Waving the Past Goodbye

Lorna Sage

  • A Regular Guy by Mona Simpson
    Faber, 372 pp, £15.99, February 1997, ISBN 0 571 19079 0
  • The Keepsake by Kirsty Gunn
    Granta, 224 pp, £14.99, March 1997, ISBN 1 86207 013 X

Mona Simpson’s novels are long and loose, and make compulsive reading. She not only writes about obsession, but she passes on the effect with extraordinary directness, almost as though there’s no separate authorial presence in her books at all – art concealing art with a vengeance. A Regular Guy is her third novel, and in it she celebrates her first ten years in the business by surrendering her addiction to ‘I’, and edging just a little further over into fictionality with the invention of self-made hero Tom Owens, the multi-millionaire founder of a West Coast biotech company he christens ‘Genesis’: ‘He thought of himself as a guy in jeans, barefoot in the boardroom.’ But the story’s focus, the person whose point of view we share, even if she is in the third person, is Owens’s illegitimate and disowned daughter Jane. She is ten years old at the beginning, the questing girl in search of Dad whom Simpson always needs to get the show on the road.

This is another plot in which parents have failed to grow up, to stay together, to make a home, or even to concoct a shared story that makes sense. Again, the adults have no alibi and there’s no end in sight for the broken-family romance which casts the child as father of the man, let alone the woman. (Simpson’s mothers are worse disasters, but usually only because they stay around more, and are at least there to be despaired of.) She has a way of taking this point of origin for granted: it is how we live now, a personal variation on an ineluctable theme. Anywhere but Here (1986) and The Lost Father (1991) shared some of the same characters and touched on the same story from different angles. This story has elements of exoticism: ‘My mother was pregnant with me in Egypt when Nasser nationalised the Suez Canal. When I asked her why she flew home ... she said it was so that I could have the very best medical care ... in Wisconsin ... My grandmother said anyway she couldn’t eat the food.’ But mainly it’s an all-American story of rootlessness and guiding dreams: ‘My father left us in 1961 ... The summer of 1970 ... my mother and I took the biggest chance of our lives and drove to California in a Lincoln Continental we didn’t own so I could become a child star on television.’ Simpson’s first book told the part of the story about failing to be a child star, her second focused on finding father. Both are fuelled by a colossal want, expressed in terms of the gravitational pull of the West Coast (which is where father went, not ‘home’ to Egypt). The people are just ordinarily strange – very much the kind described by Raymond Carver in the introductory essay he wrote for his 1986 selection of Best American Short Stories (which featured a story by Simpson):

‘Real people’ in the guise of fictional characters inhabit the stories ... The characters ... are people you’re likely to be familiar with. If they’re not kin, or your immediate neighbours, they live on a nearby street, or else in a neighbouring town, or maybe even the next state over ... Or ... in New York, or Berkeley ... not such exotic places finally when all is said and done ... We’ve seen them in the cities, towns and countrysides ... or else on TV.

One thing that marks these characters as related is the way they seem to be forever camping out in their lives, living insecurely and provisionally. Simpson’s focus on the child who has to take custody of the parent is distinctively hers, however.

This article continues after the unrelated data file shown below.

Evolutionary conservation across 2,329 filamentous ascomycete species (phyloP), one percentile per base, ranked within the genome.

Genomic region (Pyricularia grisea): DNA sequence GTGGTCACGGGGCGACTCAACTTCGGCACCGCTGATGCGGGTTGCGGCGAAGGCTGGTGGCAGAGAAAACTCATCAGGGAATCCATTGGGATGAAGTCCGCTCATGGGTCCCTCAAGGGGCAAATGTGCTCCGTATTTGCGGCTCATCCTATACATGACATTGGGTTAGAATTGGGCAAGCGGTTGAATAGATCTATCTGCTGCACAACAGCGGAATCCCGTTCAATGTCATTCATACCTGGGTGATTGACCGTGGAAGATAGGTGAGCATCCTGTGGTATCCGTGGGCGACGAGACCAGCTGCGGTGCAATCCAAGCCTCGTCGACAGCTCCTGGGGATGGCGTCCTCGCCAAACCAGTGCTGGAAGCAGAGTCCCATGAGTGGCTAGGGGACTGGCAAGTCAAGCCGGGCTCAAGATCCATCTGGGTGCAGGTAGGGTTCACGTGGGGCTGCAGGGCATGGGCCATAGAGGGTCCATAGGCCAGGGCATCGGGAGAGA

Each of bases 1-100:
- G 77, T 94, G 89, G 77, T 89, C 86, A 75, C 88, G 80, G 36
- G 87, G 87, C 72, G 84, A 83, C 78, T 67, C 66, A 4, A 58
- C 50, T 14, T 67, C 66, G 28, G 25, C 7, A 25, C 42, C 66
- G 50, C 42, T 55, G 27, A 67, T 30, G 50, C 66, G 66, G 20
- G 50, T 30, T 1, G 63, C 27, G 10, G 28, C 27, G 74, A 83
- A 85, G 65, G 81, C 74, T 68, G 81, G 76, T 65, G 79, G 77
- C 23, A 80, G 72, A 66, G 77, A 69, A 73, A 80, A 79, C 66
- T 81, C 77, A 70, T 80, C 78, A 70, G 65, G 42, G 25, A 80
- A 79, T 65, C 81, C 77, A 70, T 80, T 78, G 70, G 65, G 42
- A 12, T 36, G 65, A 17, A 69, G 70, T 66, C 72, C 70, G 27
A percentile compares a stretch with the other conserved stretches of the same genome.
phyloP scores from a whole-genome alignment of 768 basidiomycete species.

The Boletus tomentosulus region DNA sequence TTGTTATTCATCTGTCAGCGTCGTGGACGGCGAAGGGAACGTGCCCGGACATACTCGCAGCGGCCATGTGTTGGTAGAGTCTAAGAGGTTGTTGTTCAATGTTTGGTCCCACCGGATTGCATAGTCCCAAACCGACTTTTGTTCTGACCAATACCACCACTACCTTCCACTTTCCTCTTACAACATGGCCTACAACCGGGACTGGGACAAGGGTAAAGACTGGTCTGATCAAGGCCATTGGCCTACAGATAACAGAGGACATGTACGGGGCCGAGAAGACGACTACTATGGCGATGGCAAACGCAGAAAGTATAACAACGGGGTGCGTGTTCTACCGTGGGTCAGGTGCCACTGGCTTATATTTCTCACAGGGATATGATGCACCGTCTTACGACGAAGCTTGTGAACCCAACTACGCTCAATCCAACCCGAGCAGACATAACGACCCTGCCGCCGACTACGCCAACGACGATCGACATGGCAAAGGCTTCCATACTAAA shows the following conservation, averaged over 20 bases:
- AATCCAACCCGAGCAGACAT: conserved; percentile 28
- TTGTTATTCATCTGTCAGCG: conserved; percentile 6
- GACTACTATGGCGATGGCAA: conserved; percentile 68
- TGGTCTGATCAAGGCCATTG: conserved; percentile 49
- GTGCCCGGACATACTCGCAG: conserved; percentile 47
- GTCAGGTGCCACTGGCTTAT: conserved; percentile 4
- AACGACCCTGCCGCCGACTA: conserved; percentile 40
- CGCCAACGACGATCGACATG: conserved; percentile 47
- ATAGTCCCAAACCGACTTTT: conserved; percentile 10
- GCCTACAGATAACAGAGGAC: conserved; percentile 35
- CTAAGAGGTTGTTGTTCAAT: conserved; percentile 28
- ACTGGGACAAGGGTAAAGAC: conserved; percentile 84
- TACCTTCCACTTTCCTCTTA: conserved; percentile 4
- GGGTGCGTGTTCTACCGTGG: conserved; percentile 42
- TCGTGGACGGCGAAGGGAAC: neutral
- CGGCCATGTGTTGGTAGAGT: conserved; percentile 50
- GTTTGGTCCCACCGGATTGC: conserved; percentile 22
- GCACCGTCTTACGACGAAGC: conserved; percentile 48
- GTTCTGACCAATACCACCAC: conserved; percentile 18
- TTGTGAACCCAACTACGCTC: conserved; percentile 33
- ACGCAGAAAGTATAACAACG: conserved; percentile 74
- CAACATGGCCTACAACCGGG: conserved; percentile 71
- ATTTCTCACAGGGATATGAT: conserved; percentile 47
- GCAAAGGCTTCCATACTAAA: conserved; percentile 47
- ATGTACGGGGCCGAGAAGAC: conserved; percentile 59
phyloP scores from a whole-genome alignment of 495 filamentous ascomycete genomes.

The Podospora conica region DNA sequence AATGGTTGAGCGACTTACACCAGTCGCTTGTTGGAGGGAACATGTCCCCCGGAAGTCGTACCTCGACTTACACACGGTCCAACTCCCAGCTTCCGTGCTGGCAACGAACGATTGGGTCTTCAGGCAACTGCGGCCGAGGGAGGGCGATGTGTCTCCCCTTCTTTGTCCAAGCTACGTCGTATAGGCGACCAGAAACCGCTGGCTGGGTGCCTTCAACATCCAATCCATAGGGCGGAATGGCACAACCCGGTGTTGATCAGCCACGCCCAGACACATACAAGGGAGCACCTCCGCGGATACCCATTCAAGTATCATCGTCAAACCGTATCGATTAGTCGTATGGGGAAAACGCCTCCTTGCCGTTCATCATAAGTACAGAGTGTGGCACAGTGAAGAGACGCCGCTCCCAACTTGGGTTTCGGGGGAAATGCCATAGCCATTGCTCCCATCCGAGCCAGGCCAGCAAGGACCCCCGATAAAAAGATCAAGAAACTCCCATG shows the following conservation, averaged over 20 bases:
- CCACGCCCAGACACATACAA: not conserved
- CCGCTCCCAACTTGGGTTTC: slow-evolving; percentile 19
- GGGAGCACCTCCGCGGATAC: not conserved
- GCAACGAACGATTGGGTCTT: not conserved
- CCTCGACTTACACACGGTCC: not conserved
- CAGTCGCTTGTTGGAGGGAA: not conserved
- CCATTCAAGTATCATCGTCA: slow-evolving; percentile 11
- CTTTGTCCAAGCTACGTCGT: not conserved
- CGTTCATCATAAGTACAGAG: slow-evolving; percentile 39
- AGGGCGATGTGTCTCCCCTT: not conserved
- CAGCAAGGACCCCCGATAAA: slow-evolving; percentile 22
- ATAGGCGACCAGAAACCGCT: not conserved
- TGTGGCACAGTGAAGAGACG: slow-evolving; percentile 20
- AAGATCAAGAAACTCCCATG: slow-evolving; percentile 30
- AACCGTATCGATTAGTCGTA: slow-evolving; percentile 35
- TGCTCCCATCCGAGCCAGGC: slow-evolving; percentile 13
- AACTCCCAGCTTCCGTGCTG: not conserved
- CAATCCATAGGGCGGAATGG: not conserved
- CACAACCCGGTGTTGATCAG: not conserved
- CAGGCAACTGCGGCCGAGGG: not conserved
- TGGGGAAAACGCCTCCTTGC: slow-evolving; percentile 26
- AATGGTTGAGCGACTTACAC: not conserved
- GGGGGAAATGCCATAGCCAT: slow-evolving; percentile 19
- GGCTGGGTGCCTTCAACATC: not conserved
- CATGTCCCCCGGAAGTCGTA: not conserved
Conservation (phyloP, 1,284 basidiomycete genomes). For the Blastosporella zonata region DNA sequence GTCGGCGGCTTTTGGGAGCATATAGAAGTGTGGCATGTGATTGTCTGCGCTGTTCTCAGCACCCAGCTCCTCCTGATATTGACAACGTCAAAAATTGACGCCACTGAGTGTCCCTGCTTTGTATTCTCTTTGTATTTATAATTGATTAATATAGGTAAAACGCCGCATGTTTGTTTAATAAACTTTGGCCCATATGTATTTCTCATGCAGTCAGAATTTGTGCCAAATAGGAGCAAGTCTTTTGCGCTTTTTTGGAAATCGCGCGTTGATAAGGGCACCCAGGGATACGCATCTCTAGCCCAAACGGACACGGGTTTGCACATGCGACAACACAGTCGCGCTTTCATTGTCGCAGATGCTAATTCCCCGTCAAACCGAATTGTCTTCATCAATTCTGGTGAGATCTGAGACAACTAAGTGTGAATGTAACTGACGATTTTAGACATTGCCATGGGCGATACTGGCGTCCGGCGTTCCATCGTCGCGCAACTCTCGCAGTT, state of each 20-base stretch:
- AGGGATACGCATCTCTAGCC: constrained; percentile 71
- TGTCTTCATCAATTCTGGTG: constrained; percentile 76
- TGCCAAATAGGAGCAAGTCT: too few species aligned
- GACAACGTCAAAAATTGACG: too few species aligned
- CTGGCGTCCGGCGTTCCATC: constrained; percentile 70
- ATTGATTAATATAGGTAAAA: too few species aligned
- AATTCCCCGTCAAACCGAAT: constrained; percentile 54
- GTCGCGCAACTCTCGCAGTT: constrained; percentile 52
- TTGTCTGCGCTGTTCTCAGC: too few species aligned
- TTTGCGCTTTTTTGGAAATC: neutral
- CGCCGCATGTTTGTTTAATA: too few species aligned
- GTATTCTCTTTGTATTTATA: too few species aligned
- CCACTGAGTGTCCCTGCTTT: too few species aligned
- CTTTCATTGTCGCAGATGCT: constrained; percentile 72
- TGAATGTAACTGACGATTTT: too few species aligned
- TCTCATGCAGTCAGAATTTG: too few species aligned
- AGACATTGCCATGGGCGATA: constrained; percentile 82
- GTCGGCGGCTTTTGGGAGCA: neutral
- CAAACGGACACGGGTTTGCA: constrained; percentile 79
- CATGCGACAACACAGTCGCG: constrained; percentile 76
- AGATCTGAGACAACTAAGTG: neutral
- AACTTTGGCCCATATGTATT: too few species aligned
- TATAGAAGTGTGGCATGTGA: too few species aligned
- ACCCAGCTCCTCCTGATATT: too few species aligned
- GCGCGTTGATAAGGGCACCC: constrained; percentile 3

A Regular Guy moves on a generation, and leaves the usual cast behind – but it keeps their narrative DNA. Owens is given the half-Arab lost parent, but it’s his mother and she died when he was born and troubles him hardly at all. It’s as though this hero, whose life is ‘easy and cluttered with luck’, and his beautiful girlfriend Olivia – who was the child star of a famously successful commercial, and supported her whole family when she was four – are the dream-offspring of those earlier Simpson characters. Ann in The Lost Father says: ‘My mother and I ... both believed that the greatest career a man could have on the earth was to be something royal or a genius or the President. For woman, it was to be a beauty.’ This new man, Tom Owens, is a genius of sorts, and flirts with politics. He is also ‘royal’ enough to have a court, as Ann and her mother Adele had imagined: ‘It made me want to be a politician, run the world. Oh, I believed in power the way poor people do ... My mother and I had been small people ... The powerful could keep themselves invisible, if they chose, while the rest of us lived waiting to be conjured or not at someone else’s will and time.’

This is a good description of the condition Owens’s illegitimate daughter Jane and her mother Mary de Natali find themselves in at the beginning of A Regular Guy. ‘Mary had been pregnant at 19 with the bewilderment she still carried like a halo of bees.’ Owens – who’s hardly any older, but full of plans and visions that don’t include her – rejects Mary with ease and conviction. An anecdote about his childhood (the sort told later of geniuses) recounts that he learned magic tricks as a boy, and would threaten his half-sister when she wouldn’t do his bidding: ‘I can make you disappear.’ He makes Mary disappear. She leaves Auburn to drift for ten years through communes and camps, while he makes his fortune and becomes famous. She leaves messages he doesn’t play back, and sends him annual snapshots of the daughter he pretends to think isn’t his. And then one day, her casual despair coalesces into a crazy plan, her one stroke of genius – to teach ten-year-old Jane to drive, and send her on her own over the mountains to claim kin.